I'm working on adding both nVidia and AMD options where applicable. If you find an nVidia or AMD card that's faster and the same price as the one that's already offered, please do leave me a comment so I can add it. AMD and nVidia are pretty much the same now, so it mostly comes down to price and multi-GPU needs. It's worth noting that nVidia's SLi technology is better than AMD's Crossfire. I normally end up with AMD cards for single-GPU and nVidia for multi-GPU.

Why are you using AMD CPUs? They suck. You stupid fanboy, etc.

Reason #1: PCs are supposed to last a long time, and Intel's latest Ivy Bridge and Haswell chips have a measly 3-5 years of life expectancy before they dry out on the inside. Why do they dry out on the inside, you may ask? Because Intel decided to stray away from the industry standard "fluxless solder" they had under the CPU lid and use cheap thermal paste instead.

Reason #2: AMD FX chips are not nearly as bad as the big reviewers suspiciously made it look. It does indeed trade blows with Intel, but overall in a (real world, read: not 800x600 benchmarks) normal situation, it does better. Game streaming, straight-up gaming, and productivity all do well on the FX chips.

Reason #3: Next-Gen console ports (AKA, a chunk of all PC games for the next 8 years) are going to be built for AMD's x86 module-based architecture as well as their GCN GPU architecture. Sources: [1], [2]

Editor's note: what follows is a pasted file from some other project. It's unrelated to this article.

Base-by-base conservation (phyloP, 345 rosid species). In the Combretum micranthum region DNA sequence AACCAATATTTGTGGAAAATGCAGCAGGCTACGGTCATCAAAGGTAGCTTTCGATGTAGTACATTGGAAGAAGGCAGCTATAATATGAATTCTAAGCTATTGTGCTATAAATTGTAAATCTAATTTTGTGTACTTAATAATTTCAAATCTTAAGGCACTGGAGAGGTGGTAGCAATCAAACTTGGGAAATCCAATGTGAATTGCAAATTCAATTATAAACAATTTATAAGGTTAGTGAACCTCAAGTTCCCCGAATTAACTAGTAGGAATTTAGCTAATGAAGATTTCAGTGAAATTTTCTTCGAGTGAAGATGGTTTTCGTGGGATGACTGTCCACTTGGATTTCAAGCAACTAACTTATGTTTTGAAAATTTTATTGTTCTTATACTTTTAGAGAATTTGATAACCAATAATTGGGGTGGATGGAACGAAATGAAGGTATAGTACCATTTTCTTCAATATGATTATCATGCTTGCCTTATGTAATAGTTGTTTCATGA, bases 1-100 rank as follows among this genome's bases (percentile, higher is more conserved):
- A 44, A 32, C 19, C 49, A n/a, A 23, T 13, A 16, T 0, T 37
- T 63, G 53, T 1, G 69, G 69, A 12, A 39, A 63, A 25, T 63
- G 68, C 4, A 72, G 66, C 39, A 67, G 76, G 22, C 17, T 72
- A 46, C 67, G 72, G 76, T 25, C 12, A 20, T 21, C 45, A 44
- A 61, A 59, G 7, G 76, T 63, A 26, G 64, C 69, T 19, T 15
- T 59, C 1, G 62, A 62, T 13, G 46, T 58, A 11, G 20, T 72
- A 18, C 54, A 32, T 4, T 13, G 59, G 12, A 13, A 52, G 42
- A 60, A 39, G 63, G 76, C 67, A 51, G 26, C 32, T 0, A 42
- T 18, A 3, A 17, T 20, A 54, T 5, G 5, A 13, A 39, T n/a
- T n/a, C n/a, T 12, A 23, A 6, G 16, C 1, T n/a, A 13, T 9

Reason #4: Evolving software. When the 8-core chips were first announced in 2011, we could barely utilize 6 cores with our games and applications. It was so bad that AMD and Microsoft had to release a patch for Windows just for the things to work right. Times have changed. Developers are better at juggling cores and continue to get better as time goes on. In optimal situations with the cores being fully utilized, a $199 8350 can even land a punch on the newer $339 i7-4770k.

Reason #5: AMD's motherboards have better backwards and forwards compatibility. You can use anything as far back as an AM2 single-core Sempron up to a 2014 Steamroller. They're also generally a good bit cheaper than the Intel-based boards with comparable features.

Reason #6: Have you seen how cheap AMD's CPUs are? The FX-6300 and FX-8320 are absolute monsters. You would have to be crazy to ignore them.

Reason #7: If you really wanted an Intel chip, you could easily swap it out anyways. I just don't want to be recommending bad chips.

Why so many watts?

The extra wattage in these builds leaves room for you to grab a stronger CPU and graphics card if needed.

Why no optical DVD drive?

The DVD drive has been intentionally left out, just borrow one when you install your OS.

Why no OS?

The OS has been left out because most builders already have a disc laying around. If they don't they'll have a preference on which version and which edition of Windows or Linux they plan on using. Even if it's already been used you can still get it activated.

Why do the stronger builds include an SSD along with the hard drive?